This was my favourite book of those published by Stork Press - a new independent publisher concentrating on translated works from Central and Eastern Europe.
When you read the synopsis of Freshta and learn that it is about women in Afghanistan and family secrets, it really doesn’t sound like anything new but such simplified slogans don’t do the book justice.
First of all, it was written by a Czech woman, who brought the very typical Czech humour to it, making the story a bitter sweet comedy-drama. It is very easy to write a gut-wrenching tear jerker about the sad lives of Afghan women. It has been done and sold millions. It’s a lot harder to write something funny, to give Afghan women something to laugh about. It requires more talent and artistry.
Petra Prochazkova is a Czech journalist and war correspondent, who grew up during communism and has been a war correspondent from many former Soviet Republics. All that allowed her to bring something new and fresh to the table, precisely the fantastic notion that the world is not just divided between East and West, which is what many books about Muslim culture would have you believe. The reality is that there are a million tiny cultural clashes everywhere and it’s lazy to describe it otherwise. Not only there are differences between thousands of existing cultures but also between different generations within those cultures – something that should be obvious to everyone but in the world of 140 characters tweets and 5 word headlines such nuances often get lost.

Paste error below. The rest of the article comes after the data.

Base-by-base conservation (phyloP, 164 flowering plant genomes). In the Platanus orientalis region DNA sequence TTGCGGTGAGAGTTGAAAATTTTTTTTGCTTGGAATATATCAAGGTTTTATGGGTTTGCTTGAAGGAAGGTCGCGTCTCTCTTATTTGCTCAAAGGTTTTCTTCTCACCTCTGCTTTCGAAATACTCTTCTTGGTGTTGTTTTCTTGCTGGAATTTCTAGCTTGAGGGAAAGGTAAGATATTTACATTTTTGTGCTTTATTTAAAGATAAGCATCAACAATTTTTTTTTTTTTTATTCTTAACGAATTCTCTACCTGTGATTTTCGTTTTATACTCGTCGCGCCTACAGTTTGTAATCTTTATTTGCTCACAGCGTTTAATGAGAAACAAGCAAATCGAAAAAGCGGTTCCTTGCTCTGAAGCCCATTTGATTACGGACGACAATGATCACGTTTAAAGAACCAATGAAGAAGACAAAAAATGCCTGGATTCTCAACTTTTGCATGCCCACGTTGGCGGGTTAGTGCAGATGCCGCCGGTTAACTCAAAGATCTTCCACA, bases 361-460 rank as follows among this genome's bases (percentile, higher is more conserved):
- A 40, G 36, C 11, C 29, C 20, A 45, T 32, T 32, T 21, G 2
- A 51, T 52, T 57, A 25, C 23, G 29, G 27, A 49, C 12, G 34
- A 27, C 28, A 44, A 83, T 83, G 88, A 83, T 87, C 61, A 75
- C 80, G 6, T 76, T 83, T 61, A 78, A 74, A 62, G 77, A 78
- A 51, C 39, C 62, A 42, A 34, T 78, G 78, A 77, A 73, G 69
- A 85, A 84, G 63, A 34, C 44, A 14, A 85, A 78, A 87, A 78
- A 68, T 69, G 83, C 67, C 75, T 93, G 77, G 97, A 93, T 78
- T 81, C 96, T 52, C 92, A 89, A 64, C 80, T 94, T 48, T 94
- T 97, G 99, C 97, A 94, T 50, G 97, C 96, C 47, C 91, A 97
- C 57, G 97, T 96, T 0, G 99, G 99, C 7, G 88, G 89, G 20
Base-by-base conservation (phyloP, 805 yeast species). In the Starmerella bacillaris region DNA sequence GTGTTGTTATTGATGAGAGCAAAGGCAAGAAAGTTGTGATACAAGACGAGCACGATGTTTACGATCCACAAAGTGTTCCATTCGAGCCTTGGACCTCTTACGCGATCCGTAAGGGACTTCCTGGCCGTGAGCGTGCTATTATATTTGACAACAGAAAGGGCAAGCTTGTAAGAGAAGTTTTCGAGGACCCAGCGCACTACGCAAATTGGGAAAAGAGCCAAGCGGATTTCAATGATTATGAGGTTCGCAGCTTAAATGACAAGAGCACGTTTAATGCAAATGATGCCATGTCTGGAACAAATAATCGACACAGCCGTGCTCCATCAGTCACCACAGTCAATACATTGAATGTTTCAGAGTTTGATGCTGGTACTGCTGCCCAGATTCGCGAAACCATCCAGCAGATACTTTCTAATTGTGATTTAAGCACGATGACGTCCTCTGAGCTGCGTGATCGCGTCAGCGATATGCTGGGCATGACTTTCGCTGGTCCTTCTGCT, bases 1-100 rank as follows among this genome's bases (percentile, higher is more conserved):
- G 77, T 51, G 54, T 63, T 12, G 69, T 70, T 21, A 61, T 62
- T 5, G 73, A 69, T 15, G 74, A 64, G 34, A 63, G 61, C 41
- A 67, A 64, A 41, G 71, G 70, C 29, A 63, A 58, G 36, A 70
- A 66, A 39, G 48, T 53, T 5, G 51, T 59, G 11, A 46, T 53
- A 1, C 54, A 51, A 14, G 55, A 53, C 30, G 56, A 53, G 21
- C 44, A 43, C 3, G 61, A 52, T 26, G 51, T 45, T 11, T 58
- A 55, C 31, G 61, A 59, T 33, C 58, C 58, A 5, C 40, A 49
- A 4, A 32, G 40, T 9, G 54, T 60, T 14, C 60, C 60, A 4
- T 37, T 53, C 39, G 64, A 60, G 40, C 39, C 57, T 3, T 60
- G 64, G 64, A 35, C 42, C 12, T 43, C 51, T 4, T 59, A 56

Herra, the main character and narrator of the novel, is a half Russian, half Tadjik woman who marries an Afghan man. To her new Afghan family, she represents the West, and to the British and American humanitarian workers she is just another woman wearing a burka, Tadjik or Afghan could barely make any difference in their heads. Herra tries to negotiate these two worlds, neither of which truly her own and her witty observations are the true strength of the novel. It is not because of the ‘family secrets’, ‘tales of husbands and lovers’ you should read this book but because of its cultural perceptiveness which shows a more complex picture of Afghanistan. Also, did I say it was funny?